I hand-pick each and every staff member, carefully and with great trepidation. I’ve often been asked where I find my staff, because they are awesome, but I’m not telling!

Less important than skills is attitude, aptitude and personality – because I can teach them any skills they might lack, but I sure can’t teach them to have a good attitude.

Gino Wickman in his book Traction has a really brilliant way of measuring staff against values, called the People Analyser:


The plus means they are always on brand, the minus means they don’t display the quality and the +- means sometimes. Gino believes that, “The recommended bar for a company with five core values is three pluses, two plus/minuses, and never a minus.”

Again, we come back to company values. Know what they are, know how to measure them and know how to reward them.

4. Keep your staff happy

Once you know what your customer experience is like and you know that you have the right staff, it is very important that you retain your staff.

Hiring staff is expensive. Training staff is expensive and time consuming, taking valuable team members away from productive work.

If you want your staff to buy into your values and brand, you need to treat them well and appreciate them, or you’ll find yourself all alone trying to effect an organisational culture change.

Here are my top six ways to reward my staff:

  1. “Biltong” prize – I like to reward my staff with a R100 spot prize (called the biltong prize, but they can use it for anything they like) when they’ve gone above and beyond what is expected, if they’ve done a job very well or if a customer is super happy.They can also nominate each other for doing things that are ‘on brand’. You want to reward and motivate the right behaviour.I guess it’s about catching people doing things right, and not always looking for what they’re not doing.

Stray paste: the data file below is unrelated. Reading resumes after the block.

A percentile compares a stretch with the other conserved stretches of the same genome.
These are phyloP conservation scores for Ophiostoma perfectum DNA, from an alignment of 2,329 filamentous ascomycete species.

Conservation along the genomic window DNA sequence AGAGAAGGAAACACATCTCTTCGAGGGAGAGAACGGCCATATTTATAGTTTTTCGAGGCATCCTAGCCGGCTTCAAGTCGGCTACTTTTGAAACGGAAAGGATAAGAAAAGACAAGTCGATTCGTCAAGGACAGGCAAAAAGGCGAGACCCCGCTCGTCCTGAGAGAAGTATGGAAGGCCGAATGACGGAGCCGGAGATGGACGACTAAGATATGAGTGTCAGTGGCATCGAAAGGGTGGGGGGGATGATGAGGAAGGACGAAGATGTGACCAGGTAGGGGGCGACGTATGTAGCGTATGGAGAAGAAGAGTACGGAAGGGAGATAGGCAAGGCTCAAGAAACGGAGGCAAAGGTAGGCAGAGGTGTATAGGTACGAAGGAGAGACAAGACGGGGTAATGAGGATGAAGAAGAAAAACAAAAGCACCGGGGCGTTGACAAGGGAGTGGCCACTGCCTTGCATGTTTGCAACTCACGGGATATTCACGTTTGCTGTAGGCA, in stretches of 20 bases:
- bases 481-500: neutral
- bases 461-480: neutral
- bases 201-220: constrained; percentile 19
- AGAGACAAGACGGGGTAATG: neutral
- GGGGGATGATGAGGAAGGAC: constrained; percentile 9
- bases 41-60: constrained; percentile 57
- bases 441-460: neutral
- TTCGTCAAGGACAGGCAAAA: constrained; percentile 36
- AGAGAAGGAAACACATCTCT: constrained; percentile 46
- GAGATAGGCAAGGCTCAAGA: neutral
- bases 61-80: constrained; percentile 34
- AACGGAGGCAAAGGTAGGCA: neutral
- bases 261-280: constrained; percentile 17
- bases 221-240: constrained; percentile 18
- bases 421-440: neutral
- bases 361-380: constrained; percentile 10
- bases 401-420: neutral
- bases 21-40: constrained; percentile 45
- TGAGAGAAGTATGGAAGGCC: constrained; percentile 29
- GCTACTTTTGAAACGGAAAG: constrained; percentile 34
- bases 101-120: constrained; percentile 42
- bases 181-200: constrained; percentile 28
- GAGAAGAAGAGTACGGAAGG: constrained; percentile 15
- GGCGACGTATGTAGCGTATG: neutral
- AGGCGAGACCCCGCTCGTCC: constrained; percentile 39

2. Medical benefit – I’ve taken out private medical care for my staff who don’t have medical aid to give them peace of mind on the roads. With Angel Assist this only costs me R149 a month – so worth it.
  3. Birthday leave – I give each staff member a day off on their birthday – my staff love this one.
  4. Birthday gift – to sweeten the deal, I also give my staff a R250 JBJD handmade jewellery birthday voucher for them to spoil themselves with.
  5. Monthly coffees – I connect with my staff at least once a month over a coffee. We don’t just talk about work, we chat about their goals and how they can reach them as well.
  6. Right people in the right roles – I move my staff around to make sure they are happy with their position at work. Put the right people in the right roles and they’ll be motivated and happy.

So, what’s the big take away?

Creating a quality brand for your business is as important as providing a quality service or selling quality products.

It’s something that has to be handcrafted; it’s not something that just happens by itself. It’s an intentional process that needs constant care, measurement and refining.

So take care of your staff, and they’ll take care of your customers and brand.

Shift One